The Philippines will play host to the 2015 Asia-Pacific Economic Cooperation (APEC) Summit this week, taking on the torch passed by China, which hosted the key regional event last year. The packaging and messaging of APEC’s theme and its priorities by both China in 2014 and the Philippines this 2015 suggest an attempt to reflect their domestic agendas and leverage on their relative strengths as they advance regional goals.

imageThe year 2015 marks the 40th anniversary of the normalization of diplomatic relations between the Philippines and China. On June 9, 1975, Ferdinand Marcos, accompanied by his family members and Cabinet officials, together with Chinese Premier Zhou Enlai, signed the Joint Communique establishing diplomatic ties. This important occasion was held at the hospital where Premier Zhou, seriously ill prior to his death just seven months later, was staying.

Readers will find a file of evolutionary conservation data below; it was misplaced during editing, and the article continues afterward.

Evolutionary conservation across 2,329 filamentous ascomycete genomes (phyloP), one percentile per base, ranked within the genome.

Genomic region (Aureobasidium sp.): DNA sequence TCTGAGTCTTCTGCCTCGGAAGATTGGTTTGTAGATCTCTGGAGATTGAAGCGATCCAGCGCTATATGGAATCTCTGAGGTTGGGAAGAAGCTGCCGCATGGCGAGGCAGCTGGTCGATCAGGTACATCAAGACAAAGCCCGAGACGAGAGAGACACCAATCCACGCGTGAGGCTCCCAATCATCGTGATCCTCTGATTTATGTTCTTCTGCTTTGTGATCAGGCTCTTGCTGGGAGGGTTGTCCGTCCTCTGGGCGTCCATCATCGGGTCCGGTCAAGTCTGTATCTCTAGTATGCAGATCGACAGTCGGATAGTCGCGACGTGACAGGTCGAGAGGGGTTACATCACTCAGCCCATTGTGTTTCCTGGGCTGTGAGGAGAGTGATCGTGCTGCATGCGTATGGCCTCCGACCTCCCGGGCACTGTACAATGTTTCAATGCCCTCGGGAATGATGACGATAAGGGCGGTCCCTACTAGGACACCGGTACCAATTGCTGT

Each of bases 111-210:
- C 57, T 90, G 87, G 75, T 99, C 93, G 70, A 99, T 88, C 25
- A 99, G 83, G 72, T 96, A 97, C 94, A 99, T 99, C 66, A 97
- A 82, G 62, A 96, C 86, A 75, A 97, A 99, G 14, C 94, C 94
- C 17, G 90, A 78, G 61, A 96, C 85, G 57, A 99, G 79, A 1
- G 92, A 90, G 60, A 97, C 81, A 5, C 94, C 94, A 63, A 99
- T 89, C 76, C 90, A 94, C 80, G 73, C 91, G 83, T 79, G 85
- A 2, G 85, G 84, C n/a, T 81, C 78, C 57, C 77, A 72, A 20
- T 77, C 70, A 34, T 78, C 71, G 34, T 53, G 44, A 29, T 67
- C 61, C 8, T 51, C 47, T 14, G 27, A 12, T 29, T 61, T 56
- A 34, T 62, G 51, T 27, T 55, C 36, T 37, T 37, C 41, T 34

There was much expectation that recent developments in the South China Sea (SCS) and their potential implications for regional security in the Asia-Pacific would be among the key issues to be discussed during the recently concluded state visit of Chinese President Xi Jinping to the US. However, a review of the post-visit official statements and releases from the two sides revealed no references to the said subject. It became apparent that there was a deliberate effort by both sides to downplay the importance of the issue. In stark contrast, there was much discussion of economic relations and climate change and a joint presidential statement on the latter was even issued. While there was mention of maritime concerns, it was in the context of a larger strategic cooperation for ocean and polar research and conservation, and in relation to military and coast guard confidence building measures.  Given the expectations from America's mutual defense allies in the Asia-Pacific region, including the Philippines, that President Obama will call China out over its recent activities in the SCS, the non-mention of the SCS in official post-visit issuances may send unwelcome signals to other claimant states and security allies, and impact adversely on the US’ image as a security partner for the region.